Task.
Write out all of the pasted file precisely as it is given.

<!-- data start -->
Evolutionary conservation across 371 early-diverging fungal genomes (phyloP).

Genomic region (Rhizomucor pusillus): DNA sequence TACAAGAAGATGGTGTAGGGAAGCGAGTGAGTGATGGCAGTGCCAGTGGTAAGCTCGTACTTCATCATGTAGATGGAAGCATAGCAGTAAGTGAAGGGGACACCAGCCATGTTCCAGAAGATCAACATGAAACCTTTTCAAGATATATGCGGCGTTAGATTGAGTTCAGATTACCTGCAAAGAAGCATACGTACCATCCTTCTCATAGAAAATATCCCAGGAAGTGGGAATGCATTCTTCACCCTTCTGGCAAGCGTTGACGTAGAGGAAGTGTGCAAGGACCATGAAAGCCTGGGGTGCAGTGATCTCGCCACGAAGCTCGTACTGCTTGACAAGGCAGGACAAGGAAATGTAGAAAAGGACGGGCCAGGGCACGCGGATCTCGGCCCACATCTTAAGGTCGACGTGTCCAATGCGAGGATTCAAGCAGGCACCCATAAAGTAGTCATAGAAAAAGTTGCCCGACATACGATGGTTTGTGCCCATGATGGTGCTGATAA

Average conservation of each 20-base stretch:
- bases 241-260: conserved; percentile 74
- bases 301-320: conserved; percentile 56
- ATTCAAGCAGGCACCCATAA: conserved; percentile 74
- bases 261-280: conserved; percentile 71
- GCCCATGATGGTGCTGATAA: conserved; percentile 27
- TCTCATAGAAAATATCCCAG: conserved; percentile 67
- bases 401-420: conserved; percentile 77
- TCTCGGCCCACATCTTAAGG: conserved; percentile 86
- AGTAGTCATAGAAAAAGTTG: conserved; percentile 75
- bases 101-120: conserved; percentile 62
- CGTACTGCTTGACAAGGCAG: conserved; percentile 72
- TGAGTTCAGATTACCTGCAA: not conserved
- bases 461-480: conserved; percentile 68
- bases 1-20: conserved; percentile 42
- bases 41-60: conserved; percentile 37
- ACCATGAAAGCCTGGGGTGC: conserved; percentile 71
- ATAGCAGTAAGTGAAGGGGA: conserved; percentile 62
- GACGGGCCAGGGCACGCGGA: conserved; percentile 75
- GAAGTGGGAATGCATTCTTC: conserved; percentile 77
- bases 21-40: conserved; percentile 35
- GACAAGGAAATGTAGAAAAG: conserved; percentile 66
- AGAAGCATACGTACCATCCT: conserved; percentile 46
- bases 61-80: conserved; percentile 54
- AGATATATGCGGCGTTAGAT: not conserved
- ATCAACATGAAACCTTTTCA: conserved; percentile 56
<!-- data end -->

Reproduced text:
Evolutionary conservation across 371 early-diverging fungal genomes (phyloP).

Genomic region (Rhizomucor pusillus): DNA sequence TACAAGAAGATGGTGTAGGGAAGCGAGTGAGTGATGGCAGTGCCAGTGGTAAGCTCGTACTTCATCATGTAGATGGAAGCATAGCAGTAAGTGAAGGGGACACCAGCCATGTTCCAGAAGATCAACATGAAACCTTTTCAAGATATATGCGGCGTTAGATTGAGTTCAGATTACCTGCAAAGAAGCATACGTACCATCCTTCTCATAGAAAATATCCCAGGAAGTGGGAATGCATTCTTCACCCTTCTGGCAAGCGTTGACGTAGAGGAAGTGTGCAAGGACCATGAAAGCCTGGGGTGCAGTGATCTCGCCACGAAGCTCGTACTGCTTGACAAGGCAGGACAAGGAAATGTAGAAAAGGACGGGCCAGGGCACGCGGATCTCGGCCCACATCTTAAGGTCGACGTGTCCAATGCGAGGATTCAAGCAGGCACCCATAAAGTAGTCATAGAAAAAGTTGCCCGACATACGATGGTTTGTGCCCATGATGGTGCTGATAA

Average conservation of each 20-base stretch:
- bases 241-260: conserved; percentile 74
- bases 301-320: conserved; percentile 56
- ATTCAAGCAGGCACCCATAA: conserved; percentile 74
- bases 261-280: conserved; percentile 71
- GCCCATGATGGTGCTGATAA: conserved; percentile 27
- TCTCATAGAAAATATCCCAG: conserved; percentile 67
- bases 401-420: conserved; percentile 77
- TCTCGGCCCACATCTTAAGG: conserved; percentile 86
- AGTAGTCATAGAAAAAGTTG: conserved; percentile 75
- bases 101-120: conserved; percentile 62
- CGTACTGCTTGACAAGGCAG: conserved; percentile 72
- TGAGTTCAGATTACCTGCAA: not conserved
- bases 461-480: conserved; percentile 68
- bases 1-20: conserved; percentile 42
- bases 41-60: conserved; percentile 37
- ACCATGAAAGCCTGGGGTGC: conserved; percentile 71
- ATAGCAGTAAGTGAAGGGGA: conserved; percentile 62
- GACGGGCCAGGGCACGCGGA: conserved; percentile 75
- GAAGTGGGAATGCATTCTTC: conserved; percentile 77
- bases 21-40: conserved; percentile 35
- GACAAGGAAATGTAGAAAAG: conserved; percentile 66
- AGAAGCATACGTACCATCCT: conserved; percentile 46
- bases 61-80: conserved; percentile 54
- AGATATATGCGGCGTTAGAT: not conserved
- ATCAACATGAAACCTTTTCA: conserved; percentile 56